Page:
Synopsis from The New York Observer (scroll down for link to full article):
Vanity Fair’s Michael Shnayerson has issued yet another dispatch from the front lines of the hedge fund massacre. It’s a report on the death of a culture in which, as one former Lehman Brothers employee explained, those who didn’t “spend extravagantly” on staples like $1,950 bottles of 2003 Screaming Eagle Cabernet Sauvignon at Craft, $26-per-ounce Wagyu beef at Nobu, and Masa’s $600 prix fixe dinner would be “ridiculed at work.”

The piece includes a host of increasingly familiar scenes of the ways in which the ultra-rich cut back: the still-employed money man who, while planning a trip to China, asks himself, “Why should I pay $250,000 for a private plane when I can pay $20,000 to fly commercial first class?”; a Wall Street wife asking her Westchester neighbor how exactly one obtains a Food Emporium discount card; a reminder that the usually booked-solid St. Regis Hotel in Aspen currently has Christmas week available at $13,920 for two.

Over in Greenwich, residents are cutting back by “letting the pastures grow, canceling the leaf blowers, doing the storm windows themselves.” Customers are hauling sacks of jewelry over to Betteridge Jewelers (“Wall Street’s jeweler) to make the mortgage payments while others send their housekeepers and daughters on similar runs to Consigned Couture.

One of the piece’s central characters is former Lehman Brothers COO Joe Gregory. Mr. Gregory’s story, Shnayerson argues, “even more than [CEO Richard] Fuld’s, seems emblematic of the age now past.” The 56-year-old Mr. Gregory owned homes on the North Shore’s Lloyd Harbor; Bridgehampton (which he just put up for sale); Manchester, Vt.; Manhattan; and a $500,000 house in rural Pennsylvania, which he used approximately twice a year when he went to visit his son at boarding school (the townie hotels were apparently not up to his standards). Tired of his 90-minute commute to the office, he purchased a helicopter and a seaplane to shorten the trip. A house guest once spotted a $4,600 price sticker on one of her dinner plates (whether it was for the plate itself or the set wasn’t clear). It’s estimated that Mr. Gregory’s after-tax expenses approached $15 million per year, excluding mortgage payments.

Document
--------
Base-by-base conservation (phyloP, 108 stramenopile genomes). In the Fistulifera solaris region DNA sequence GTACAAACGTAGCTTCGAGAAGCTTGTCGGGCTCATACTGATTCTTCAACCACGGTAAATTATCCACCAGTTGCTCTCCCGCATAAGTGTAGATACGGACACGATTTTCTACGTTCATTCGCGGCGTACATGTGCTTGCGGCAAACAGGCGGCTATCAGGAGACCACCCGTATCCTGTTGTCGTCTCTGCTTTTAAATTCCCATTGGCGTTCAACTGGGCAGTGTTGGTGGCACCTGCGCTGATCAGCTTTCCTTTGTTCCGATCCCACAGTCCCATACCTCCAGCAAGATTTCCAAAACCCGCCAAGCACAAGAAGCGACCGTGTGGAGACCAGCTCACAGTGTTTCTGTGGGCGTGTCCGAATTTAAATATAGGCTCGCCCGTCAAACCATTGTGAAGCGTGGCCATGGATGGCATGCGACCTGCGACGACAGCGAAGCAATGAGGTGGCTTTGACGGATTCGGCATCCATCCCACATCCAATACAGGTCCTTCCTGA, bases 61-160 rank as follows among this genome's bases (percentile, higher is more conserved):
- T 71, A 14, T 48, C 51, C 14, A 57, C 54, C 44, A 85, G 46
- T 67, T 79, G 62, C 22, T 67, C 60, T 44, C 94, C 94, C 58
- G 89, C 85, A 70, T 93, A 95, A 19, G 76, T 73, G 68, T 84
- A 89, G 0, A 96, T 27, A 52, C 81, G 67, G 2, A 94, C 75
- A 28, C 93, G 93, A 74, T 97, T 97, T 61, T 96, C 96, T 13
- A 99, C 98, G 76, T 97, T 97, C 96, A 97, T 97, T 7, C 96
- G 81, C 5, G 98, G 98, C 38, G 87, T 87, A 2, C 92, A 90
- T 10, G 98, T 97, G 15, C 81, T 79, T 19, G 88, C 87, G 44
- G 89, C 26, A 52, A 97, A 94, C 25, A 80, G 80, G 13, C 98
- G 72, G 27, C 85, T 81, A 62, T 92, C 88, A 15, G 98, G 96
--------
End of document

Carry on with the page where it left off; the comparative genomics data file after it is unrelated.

He and wife Niki also donated generously to medical charities like Huntington Hospital, Weill Cornell Medical Center, and the Maurer Foundation for Breast Health Education. “Joe had a huge heart—he gave a ton of money away,” one ex-colleague is quoted as saying

Profiles in Panic  By Michael Shnayerson, Vanity Fair Magazine, Jan 2009

With Wall Street hemorrhaging jobs and assets, even many of the wealthiest players are retrenching. Others, like the Lehman Brothers bankers who borrowed against their millions in stock, have lost everything. Hedge-fund managers try to sell their luxury homes, while trophy wives are hocking their jewelry. The pain is being felt on St. Barth’s and at Sotheby’s, on benefit-gala committees and at the East Hampton Airport, as the world of the Big Rich collapses, its culture in shock and its values in question.


A snapshot: East Hampton, late summer, a lawn party at a house on the ocean overlooking the dunes. The host is a prince of private equity known for dressing well. One of his guests is Steven Cohen, the publicity-shy billionaire whose SAC Capital, with $16 billion under management, is perhaps the most revered of the 10,000 or so hedge funds spawned by this giddily rich time. Nearby is Daniel Loeb, of Third Point, one of the better-known “activist” hedge funds, who hopes to move soon into a 10,700-square-foot, $45 million penthouse at l5 Central Park West, a Manhattan monument to the new gilded age. Gliding easily between them is art dealer Larry Gagosian, so successful at selling Bacons and Serras to Wall Street’s new titans—including to Cohen—that he now travels in his own private jet and has his own helicopter to take him to it.